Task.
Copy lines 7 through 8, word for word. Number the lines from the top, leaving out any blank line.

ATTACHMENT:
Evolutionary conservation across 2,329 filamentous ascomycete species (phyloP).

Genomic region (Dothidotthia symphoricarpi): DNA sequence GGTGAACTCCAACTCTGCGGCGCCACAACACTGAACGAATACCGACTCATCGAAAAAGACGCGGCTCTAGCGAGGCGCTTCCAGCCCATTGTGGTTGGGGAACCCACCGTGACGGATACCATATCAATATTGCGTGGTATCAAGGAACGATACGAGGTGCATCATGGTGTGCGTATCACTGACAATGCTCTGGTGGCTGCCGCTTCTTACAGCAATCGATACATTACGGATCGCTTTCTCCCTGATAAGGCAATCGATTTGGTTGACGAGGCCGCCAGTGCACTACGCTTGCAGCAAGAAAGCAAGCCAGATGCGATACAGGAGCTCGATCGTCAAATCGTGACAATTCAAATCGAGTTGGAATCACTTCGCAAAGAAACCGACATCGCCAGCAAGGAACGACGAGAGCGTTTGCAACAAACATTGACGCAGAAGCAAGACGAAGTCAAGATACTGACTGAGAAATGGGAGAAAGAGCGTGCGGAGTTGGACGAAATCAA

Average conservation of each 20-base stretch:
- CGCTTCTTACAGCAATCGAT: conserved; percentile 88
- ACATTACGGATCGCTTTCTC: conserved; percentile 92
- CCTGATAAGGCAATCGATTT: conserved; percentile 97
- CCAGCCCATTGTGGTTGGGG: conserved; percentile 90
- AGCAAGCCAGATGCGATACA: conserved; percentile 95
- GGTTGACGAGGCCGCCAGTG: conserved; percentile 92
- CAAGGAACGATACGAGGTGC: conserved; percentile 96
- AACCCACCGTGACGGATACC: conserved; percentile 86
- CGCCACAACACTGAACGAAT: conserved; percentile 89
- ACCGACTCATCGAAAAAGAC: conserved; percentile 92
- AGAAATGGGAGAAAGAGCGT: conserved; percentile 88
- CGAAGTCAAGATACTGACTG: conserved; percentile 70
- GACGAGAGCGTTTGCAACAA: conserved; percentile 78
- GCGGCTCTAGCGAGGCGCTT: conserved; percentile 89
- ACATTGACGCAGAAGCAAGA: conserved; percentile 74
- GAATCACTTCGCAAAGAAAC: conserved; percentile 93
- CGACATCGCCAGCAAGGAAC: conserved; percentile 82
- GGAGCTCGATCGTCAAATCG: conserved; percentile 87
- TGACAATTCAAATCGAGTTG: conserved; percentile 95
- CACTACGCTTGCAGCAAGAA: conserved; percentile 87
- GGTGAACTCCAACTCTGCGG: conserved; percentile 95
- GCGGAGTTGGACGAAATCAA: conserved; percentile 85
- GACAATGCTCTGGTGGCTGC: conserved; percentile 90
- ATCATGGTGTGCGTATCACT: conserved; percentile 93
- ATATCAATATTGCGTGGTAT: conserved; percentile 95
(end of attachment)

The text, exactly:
- CCAGCCCATTGTGGTTGGGG: conserved; percentile 90
- AGCAAGCCAGATGCGATACA: conserved; percentile 95